Statins almost halve the odds of dying from cancer, British scientists claim.
A study of almost 23,000 cancer patients found that those who happened to have high cholesterol were up to 47 per cent less likely to die of the four most common forms of the disease.
Researchers are convinced that this was because they were taking statins - which they claim provided a crucial, protective effect against tumour growth.
The discovery at Aston University in Birmingham will add to calls for the cholesterol-lowering pills to be routinely used in cancer treatment.
It backs up a slew of recent studies which have shown that patients taking statins were far less likely to die from the illness.
Only last month a team from the Institute of Cancer Research in London found that the pills reduce the risk of breast cancer returning by up to 50 per cent.
And two major American studies last year showed they slashed the risk of dying from cancer by between 22 per cent and 55 per cent, depending on the type of tumour.
Researchers believe that cholesterol in the blood fuels tumour growth and encourages cancer to spread and return.
But as statins reduce cholesterol levels, they help to prevent the cancer becoming far more deadly.
For this latest study, researchers analysed information from 22,677 people suffering from lung, breast, prostate and bowel cancers, taken from a database of nearly 1million patients. All had been admitted to hospitals in the UK with cancer between January 2000 and March 2013, and anonymised information on their other health conditions - including whether they had high cholesterol - was available.
After taking into account other factors which might influence death rates, including age, gender, and ethnicity, researchers found cancer patients were less likely to die early if they had a diagnosis of high cholesterol than if they did not. The study says statins are associated with a 47 per cent lower risk of death from prostate cancer, a 43 per cent lower risk in those with breast cancer, a 30 per cent lower risk in bowel cancer cases, and a 22 per cent lower risk in lung cancer patients.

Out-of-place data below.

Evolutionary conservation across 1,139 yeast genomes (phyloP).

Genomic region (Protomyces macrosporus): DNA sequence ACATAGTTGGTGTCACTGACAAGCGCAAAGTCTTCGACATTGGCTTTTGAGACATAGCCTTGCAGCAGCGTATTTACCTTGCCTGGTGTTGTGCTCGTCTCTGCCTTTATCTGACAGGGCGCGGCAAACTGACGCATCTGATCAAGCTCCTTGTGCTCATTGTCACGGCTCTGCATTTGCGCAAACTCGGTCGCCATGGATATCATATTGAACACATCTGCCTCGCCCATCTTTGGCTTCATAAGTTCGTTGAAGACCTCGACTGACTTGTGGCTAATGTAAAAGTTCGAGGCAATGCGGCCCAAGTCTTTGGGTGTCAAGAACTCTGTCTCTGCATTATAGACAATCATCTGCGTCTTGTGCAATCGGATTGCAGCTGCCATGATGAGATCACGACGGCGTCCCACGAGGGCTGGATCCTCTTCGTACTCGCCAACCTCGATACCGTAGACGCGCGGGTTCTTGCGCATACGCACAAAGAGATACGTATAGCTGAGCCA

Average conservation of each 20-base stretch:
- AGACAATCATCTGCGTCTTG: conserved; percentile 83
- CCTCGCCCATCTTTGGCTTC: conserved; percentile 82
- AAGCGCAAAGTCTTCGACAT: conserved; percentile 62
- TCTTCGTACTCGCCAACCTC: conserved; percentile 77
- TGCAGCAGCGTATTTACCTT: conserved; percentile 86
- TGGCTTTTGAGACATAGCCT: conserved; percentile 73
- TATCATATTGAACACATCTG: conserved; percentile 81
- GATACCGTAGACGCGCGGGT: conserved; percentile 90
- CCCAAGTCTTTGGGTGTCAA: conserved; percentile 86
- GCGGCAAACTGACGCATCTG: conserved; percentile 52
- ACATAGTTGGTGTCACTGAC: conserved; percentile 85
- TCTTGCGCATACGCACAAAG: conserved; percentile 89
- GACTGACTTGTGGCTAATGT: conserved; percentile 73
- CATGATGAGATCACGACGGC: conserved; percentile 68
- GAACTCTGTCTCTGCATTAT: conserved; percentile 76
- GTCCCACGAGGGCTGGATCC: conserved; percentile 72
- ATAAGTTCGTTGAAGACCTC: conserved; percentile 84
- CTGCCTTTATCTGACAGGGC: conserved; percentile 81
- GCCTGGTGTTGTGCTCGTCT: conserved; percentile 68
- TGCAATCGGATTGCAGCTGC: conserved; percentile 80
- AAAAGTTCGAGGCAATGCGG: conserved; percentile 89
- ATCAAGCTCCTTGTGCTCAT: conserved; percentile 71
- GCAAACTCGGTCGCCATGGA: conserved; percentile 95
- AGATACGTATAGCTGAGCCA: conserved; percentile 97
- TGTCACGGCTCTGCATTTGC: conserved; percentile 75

Some nine out of ten of the patients who had been diagnosed with high cholesterol were on statins.
The findings were presented at a European Society of Cardiology conference in Florence yesterday.
Around 7 million Britons take statins to lower cholesterol, making them the most commonly prescribed drugs in the UK.
They cost just 3p a day and work by stopping the accumulation on blood vessel walls of cholesterol deposits which trigger heart attacks and strokes.
There has been growing evidence they also provide other key health benefits, and could even slash the risk of Alzheimer's disease. But some doctors remain sceptical of the pills because they can cause debilitating side-effects including muscle pain and diabetes.
Dr Rahul Potluri, senior author of this latest study, said that in terms of their effect on cancer, "other mechanisms of statins could exist which have not been shown yet" and that there should now be a clinical trial to examine whether statins can benefit cancer patients whether or not they have high cholesterol.
Dr Potluri suggested further studies could show whether other medications for cardiovascular health - such as beta-blockers and ACE inhibitors - could also have a similar, protective effect on cancer patients.
But Dr Tim Chico, a cardiovascular medicine specialist at the University of Sheffield, said the findings were "extremely preliminary" and "should not influence current practice".